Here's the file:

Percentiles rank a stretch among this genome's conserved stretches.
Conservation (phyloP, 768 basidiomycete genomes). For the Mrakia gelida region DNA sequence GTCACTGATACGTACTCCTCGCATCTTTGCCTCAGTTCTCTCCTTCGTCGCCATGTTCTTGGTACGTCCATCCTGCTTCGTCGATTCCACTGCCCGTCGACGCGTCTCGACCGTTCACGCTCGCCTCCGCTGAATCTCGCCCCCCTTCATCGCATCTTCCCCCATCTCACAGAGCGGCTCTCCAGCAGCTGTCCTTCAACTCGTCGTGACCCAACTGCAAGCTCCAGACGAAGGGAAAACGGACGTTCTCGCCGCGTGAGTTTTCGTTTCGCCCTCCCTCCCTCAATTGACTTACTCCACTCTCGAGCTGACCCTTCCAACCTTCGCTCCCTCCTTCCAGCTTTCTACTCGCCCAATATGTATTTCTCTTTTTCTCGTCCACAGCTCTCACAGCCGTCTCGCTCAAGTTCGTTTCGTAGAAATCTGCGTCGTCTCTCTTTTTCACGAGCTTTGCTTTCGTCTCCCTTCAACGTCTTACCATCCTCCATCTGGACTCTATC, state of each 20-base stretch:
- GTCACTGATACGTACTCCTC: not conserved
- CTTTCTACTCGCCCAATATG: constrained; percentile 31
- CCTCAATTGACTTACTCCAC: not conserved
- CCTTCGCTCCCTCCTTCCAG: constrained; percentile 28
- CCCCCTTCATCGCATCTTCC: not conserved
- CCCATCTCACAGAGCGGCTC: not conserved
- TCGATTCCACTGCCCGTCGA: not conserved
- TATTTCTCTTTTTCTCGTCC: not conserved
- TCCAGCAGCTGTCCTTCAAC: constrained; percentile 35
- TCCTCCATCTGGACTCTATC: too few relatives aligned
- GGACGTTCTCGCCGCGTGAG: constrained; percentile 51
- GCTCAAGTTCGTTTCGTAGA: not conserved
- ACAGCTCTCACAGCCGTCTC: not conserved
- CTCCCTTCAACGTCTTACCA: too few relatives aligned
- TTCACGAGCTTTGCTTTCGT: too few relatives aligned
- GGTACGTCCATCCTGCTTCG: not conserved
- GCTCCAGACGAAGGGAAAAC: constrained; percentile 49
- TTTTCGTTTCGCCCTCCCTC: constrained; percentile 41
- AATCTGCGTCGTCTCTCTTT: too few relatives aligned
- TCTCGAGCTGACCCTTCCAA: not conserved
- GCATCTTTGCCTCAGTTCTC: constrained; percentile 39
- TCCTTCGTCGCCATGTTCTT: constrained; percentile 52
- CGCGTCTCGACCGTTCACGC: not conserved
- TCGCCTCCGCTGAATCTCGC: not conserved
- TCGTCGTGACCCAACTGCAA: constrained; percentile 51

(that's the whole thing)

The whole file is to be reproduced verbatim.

Percentiles rank a stretch among this genome's conserved stretches.
Conservation (phyloP, 768 basidiomycete genomes). For the Mrakia gelida region DNA sequence GTCACTGATACGTACTCCTCGCATCTTTGCCTCAGTTCTCTCCTTCGTCGCCATGTTCTTGGTACGTCCATCCTGCTTCGTCGATTCCACTGCCCGTCGACGCGTCTCGACCGTTCACGCTCGCCTCCGCTGAATCTCGCCCCCCTTCATCGCATCTTCCCCCATCTCACAGAGCGGCTCTCCAGCAGCTGTCCTTCAACTCGTCGTGACCCAACTGCAAGCTCCAGACGAAGGGAAAACGGACGTTCTCGCCGCGTGAGTTTTCGTTTCGCCCTCCCTCCCTCAATTGACTTACTCCACTCTCGAGCTGACCCTTCCAACCTTCGCTCCCTCCTTCCAGCTTTCTACTCGCCCAATATGTATTTCTCTTTTTCTCGTCCACAGCTCTCACAGCCGTCTCGCTCAAGTTCGTTTCGTAGAAATCTGCGTCGTCTCTCTTTTTCACGAGCTTTGCTTTCGTCTCCCTTCAACGTCTTACCATCCTCCATCTGGACTCTATC, state of each 20-base stretch:
- GTCACTGATACGTACTCCTC: not conserved
- CTTTCTACTCGCCCAATATG: constrained; percentile 31
- CCTCAATTGACTTACTCCAC: not conserved
- CCTTCGCTCCCTCCTTCCAG: constrained; percentile 28
- CCCCCTTCATCGCATCTTCC: not conserved
- CCCATCTCACAGAGCGGCTC: not conserved
- TCGATTCCACTGCCCGTCGA: not conserved
- TATTTCTCTTTTTCTCGTCC: not conserved
- TCCAGCAGCTGTCCTTCAAC: constrained; percentile 35
- TCCTCCATCTGGACTCTATC: too few relatives aligned
- GGACGTTCTCGCCGCGTGAG: constrained; percentile 51
- GCTCAAGTTCGTTTCGTAGA: not conserved
- ACAGCTCTCACAGCCGTCTC: not conserved
- CTCCCTTCAACGTCTTACCA: too few relatives aligned
- TTCACGAGCTTTGCTTTCGT: too few relatives aligned
- GGTACGTCCATCCTGCTTCG: not conserved
- GCTCCAGACGAAGGGAAAAC: constrained; percentile 49
- TTTTCGTTTCGCCCTCCCTC: constrained; percentile 41
- AATCTGCGTCGTCTCTCTTT: too few relatives aligned
- TCTCGAGCTGACCCTTCCAA: not conserved
- GCATCTTTGCCTCAGTTCTC: constrained; percentile 39
- TCCTTCGTCGCCATGTTCTT: constrained; percentile 52
- CGCGTCTCGACCGTTCACGC: not conserved
- TCGCCTCCGCTGAATCTCGC: not conserved
- TCGTCGTGACCCAACTGCAA: constrained; percentile 51